In 1875, an old tomb on Cyprus was cleaned out in search of antiquities. One chamber contained a copper cauldron, and in that cauldron were shield fragments, an iron dagger, and about half of a corroded metal bowl 16 cm in diameter. The looters had cast it aside as they broke the sarcophagi open and ransacked the tomb for salable goods. This was a mistake, because the bowl was of wrought and engraved silver and contained a beautiful series of reliefs in concentric bands. Shortly after it was discovered, the bowl was sketched by a careful artist and published in a volume on the archaeology of Cyprus so that it would be available to scientists. Thanks to the generosity of the Gallica project in France, this volume is now available to the world.
The bowl had a complicated and murky history after its discovery, as precious objects in private collections do. Before the British Museum acquired it was held by three different British collectors or dealers, and before them by Luigi Palma de Cesnola, a military adventurer from Sardinia who enlivened his time as US consul in Cyprus with some amateur archaeology. Art historians estimate that the bowl was made around 700 BCE, a time of turmoil in the eastern Mediterranean, as the Assyrian kings marched from victory to victory, and well-armed wanderers from the Aegean drifted towards the Levant. Despite that, it is not prominent in publications on military history, and I discovered it through an aging volume on Phoenician art in a green hardcover which I picked up in Calgary.
Have a look at this clip from the full drawing.
It is a siege! On the left ravagers cut down date palms while men with centregripped shields scale the walls with ladders. The defenders fight back from their towers and square battlements with bows and spears. On the right archers in kilts and bucket-shaped hats give covering fire while a file of spearmen with crested helmets and round strapped shields approach a ladder which another man has set against the walls.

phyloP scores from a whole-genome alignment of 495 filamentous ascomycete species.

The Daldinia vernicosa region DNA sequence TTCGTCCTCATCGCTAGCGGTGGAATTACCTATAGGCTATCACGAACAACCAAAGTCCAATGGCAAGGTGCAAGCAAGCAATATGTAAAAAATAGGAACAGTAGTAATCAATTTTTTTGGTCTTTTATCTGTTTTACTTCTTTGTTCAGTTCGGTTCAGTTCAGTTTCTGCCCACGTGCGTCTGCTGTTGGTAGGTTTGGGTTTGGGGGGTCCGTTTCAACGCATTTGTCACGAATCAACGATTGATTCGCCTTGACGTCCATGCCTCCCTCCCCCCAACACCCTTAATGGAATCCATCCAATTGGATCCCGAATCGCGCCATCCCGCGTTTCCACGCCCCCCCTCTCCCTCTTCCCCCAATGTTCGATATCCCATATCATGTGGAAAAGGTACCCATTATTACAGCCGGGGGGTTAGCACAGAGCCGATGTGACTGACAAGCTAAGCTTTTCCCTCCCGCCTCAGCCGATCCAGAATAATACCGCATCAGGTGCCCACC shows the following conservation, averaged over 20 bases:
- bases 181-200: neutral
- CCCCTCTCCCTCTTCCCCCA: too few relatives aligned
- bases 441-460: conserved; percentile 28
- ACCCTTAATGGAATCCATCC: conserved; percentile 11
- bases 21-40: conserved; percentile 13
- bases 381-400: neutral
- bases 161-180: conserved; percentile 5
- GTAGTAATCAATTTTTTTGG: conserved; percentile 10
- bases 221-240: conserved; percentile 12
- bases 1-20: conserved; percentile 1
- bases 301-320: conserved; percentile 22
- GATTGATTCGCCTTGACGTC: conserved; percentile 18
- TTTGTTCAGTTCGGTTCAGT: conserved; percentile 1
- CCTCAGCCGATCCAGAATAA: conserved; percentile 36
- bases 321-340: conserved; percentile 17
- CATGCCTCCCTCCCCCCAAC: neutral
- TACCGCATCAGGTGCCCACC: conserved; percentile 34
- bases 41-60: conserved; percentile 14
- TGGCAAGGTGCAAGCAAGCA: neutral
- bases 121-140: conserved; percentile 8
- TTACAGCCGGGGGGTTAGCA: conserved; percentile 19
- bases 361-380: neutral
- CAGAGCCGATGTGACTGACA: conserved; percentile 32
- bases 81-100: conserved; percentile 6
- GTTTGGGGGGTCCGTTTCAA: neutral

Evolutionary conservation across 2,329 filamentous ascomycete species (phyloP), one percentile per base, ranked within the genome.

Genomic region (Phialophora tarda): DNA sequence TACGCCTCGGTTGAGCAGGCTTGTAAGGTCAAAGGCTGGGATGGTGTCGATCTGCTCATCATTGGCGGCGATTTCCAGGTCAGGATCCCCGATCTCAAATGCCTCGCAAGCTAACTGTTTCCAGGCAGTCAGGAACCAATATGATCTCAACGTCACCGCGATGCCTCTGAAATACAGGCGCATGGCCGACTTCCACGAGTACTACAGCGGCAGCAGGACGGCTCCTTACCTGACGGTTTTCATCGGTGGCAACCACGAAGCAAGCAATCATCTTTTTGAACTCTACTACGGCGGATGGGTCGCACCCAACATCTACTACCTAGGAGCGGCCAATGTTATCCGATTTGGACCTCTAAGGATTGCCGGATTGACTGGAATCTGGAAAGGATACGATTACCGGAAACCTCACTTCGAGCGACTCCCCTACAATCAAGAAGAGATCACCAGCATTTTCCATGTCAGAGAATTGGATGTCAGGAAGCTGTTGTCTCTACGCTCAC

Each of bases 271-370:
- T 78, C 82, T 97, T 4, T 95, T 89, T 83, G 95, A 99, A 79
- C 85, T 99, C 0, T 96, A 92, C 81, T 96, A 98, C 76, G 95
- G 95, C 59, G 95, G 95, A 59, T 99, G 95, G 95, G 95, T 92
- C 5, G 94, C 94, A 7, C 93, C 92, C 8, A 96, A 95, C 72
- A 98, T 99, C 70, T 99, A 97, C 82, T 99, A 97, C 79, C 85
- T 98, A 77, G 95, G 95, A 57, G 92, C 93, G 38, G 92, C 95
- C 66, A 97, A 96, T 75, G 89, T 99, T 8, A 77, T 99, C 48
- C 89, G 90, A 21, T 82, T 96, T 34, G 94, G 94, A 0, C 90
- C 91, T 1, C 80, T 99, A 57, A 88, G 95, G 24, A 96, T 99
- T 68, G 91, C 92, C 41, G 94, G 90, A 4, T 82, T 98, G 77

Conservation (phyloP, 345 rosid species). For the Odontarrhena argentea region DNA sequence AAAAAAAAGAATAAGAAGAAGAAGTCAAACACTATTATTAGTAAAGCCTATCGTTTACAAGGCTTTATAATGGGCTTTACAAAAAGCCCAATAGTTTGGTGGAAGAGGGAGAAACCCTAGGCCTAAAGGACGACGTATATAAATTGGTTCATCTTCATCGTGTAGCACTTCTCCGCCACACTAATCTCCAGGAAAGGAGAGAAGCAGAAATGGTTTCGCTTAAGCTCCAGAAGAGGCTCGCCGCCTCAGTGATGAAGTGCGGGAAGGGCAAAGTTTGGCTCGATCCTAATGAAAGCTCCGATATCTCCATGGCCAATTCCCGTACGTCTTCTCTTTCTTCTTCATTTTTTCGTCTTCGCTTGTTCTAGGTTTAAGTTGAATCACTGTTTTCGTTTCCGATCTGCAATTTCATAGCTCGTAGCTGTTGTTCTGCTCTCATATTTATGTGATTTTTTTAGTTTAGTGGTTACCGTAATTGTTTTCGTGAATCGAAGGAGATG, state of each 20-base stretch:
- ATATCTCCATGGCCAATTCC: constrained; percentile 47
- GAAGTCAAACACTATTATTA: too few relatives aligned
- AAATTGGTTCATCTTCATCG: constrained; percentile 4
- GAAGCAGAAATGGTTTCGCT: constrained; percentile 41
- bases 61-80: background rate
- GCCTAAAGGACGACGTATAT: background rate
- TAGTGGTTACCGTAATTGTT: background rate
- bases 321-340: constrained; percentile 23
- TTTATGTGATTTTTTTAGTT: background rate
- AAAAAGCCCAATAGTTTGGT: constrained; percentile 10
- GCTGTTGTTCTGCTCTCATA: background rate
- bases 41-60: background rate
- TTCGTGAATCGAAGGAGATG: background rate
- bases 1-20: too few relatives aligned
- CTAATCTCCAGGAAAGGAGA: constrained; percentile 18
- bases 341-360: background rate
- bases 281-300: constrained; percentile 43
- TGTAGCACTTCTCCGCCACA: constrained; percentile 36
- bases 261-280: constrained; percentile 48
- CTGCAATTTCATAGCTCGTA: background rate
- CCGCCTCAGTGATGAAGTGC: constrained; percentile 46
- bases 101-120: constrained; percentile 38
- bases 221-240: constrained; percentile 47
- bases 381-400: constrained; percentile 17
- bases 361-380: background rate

Although of a similar age and artistic quality to the famous Chigi Vase, this depiction has received much less attention. Since 1989, most students of warfare in the eastern Mediterranean from the eighth to the sixth century BCE have understood their task as explaining how the Greeks invented a new type of warrior and a new type of warfare. A bowl from Cyprus which exuberantly mixes Egyptian and Syrian motifs was not a comfortable tool for that task. This bowl shows hoplites whose ethnicity is difficult to define (they could be Lydians or Carians or some sort of Greeks, and if the bowl were slightly later they might be Phoenicians). They fight alongside troops dressed and armed in several other ways. Rather than fighting other hoplites in the open field (“on the steppe” as a Babylonian would say) in proud isolation from other kinds of soldiers, they are storming a walled city defended by hoplites and archers working together. If these hoplites are from the Aegean, they are likely wandering aristocrats in search of loot and a generous patron. While this kind of warfare is very consistent with Herodotus and early Greek poetry, it is not what many modern researchers see when they look at this period.
Further Reading: J.L. Myres, “The Amathus Bowl: A Long-Lost Masterpiece of Oriental Engraving,” The Journal of Hellenic Studies Vol. 53, Part 1 (1933) pp. 25-39, Nino Luraghi, “Traders, Pirates, Warriors: The Proto-History of Greek Mercenary Soldiers in the Eastern Mediterranean,” Phoenix Vol. 60 No. 1/2 (2006) pp. 21-47, John R. Hale, “Not Patriots, Not Farmers, not Amateurs: Greek Soldiers of Fortune and the Origins of Hoplite Warfare,” in Donald Kagan and Gregory Viggiano eds., Men of Bronze: Hoplite Warfare in Ancient Greece (Princeton Univesity Press: Princeton NJ, 2013), pp. 182-184. I would welcome suggestion of other research which considers the military aspects of this scene in a less Hellenocentric way.
(Edit 2015/05/09: fixed broken link)